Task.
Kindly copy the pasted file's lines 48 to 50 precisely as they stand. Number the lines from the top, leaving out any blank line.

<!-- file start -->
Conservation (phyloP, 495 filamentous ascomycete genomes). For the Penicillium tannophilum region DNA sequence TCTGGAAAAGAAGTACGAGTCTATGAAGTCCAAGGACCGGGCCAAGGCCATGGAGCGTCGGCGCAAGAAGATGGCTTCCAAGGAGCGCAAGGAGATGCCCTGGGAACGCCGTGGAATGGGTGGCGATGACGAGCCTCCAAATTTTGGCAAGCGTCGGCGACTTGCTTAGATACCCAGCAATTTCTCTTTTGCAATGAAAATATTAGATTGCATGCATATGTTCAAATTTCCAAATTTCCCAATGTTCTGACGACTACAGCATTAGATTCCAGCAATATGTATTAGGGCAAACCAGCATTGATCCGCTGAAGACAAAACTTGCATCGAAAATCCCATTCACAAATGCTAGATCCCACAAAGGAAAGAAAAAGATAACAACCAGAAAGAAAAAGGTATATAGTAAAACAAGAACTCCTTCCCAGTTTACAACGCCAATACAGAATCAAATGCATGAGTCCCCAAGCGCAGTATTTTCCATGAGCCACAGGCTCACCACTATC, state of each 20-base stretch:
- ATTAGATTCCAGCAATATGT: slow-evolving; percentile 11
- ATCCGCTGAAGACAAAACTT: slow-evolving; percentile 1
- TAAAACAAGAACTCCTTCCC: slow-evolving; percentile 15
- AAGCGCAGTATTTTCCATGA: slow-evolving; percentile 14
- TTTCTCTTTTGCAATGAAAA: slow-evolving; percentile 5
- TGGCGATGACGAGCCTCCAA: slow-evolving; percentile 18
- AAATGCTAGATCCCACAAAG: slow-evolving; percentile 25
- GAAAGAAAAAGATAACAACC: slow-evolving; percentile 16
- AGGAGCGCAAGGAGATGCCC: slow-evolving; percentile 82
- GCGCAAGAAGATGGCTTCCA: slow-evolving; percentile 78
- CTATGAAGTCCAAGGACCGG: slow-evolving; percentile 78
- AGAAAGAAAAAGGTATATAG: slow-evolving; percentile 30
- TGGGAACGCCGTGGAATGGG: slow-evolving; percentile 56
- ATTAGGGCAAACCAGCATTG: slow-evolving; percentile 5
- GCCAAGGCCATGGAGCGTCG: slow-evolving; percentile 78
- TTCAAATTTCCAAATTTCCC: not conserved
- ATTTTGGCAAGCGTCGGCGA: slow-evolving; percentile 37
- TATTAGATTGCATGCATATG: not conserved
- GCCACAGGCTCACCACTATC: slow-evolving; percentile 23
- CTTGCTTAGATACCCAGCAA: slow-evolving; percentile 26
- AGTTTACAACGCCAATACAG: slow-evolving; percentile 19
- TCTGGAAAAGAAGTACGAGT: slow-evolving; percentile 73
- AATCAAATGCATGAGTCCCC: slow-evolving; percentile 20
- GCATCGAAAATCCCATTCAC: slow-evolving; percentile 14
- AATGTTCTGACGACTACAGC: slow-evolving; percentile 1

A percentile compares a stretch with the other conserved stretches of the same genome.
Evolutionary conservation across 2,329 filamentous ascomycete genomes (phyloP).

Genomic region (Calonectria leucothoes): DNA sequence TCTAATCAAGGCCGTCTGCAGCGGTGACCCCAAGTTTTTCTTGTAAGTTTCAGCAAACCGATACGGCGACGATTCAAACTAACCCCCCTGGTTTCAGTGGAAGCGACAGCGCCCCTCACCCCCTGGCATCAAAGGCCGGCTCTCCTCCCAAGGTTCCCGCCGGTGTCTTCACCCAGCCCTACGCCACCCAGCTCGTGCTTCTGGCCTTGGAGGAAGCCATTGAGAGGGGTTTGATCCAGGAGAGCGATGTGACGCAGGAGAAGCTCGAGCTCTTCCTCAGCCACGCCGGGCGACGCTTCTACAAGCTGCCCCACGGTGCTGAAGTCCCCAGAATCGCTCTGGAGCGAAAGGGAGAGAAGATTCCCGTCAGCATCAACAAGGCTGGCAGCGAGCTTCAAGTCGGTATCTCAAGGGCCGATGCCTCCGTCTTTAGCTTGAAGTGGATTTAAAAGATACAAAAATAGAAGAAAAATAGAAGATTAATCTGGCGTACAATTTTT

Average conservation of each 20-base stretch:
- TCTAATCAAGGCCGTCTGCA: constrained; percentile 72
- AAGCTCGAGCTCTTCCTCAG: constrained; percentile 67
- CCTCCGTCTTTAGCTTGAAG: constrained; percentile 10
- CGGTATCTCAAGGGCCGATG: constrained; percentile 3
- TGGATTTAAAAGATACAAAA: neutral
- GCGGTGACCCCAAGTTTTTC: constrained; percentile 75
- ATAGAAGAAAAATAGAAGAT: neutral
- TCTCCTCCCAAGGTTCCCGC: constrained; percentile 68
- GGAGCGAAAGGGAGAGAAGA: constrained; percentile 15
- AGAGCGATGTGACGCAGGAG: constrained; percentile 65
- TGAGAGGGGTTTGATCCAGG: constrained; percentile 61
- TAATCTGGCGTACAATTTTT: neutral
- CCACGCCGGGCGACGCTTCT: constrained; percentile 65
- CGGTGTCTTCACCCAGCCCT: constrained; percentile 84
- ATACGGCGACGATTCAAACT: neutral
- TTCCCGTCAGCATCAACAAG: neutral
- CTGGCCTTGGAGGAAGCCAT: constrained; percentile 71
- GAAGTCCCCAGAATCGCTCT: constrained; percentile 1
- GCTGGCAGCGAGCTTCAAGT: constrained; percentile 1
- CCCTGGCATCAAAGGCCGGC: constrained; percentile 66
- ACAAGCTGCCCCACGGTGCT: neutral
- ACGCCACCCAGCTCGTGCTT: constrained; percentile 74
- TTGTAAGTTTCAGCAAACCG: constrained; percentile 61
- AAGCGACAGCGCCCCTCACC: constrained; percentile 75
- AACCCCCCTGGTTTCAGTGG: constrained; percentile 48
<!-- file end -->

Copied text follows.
- GAAGTCCCCAGAATCGCTCT: constrained; percentile 1
- GCTGGCAGCGAGCTTCAAGT: constrained; percentile 1
- CCCTGGCATCAAAGGCCGGC: constrained; percentile 66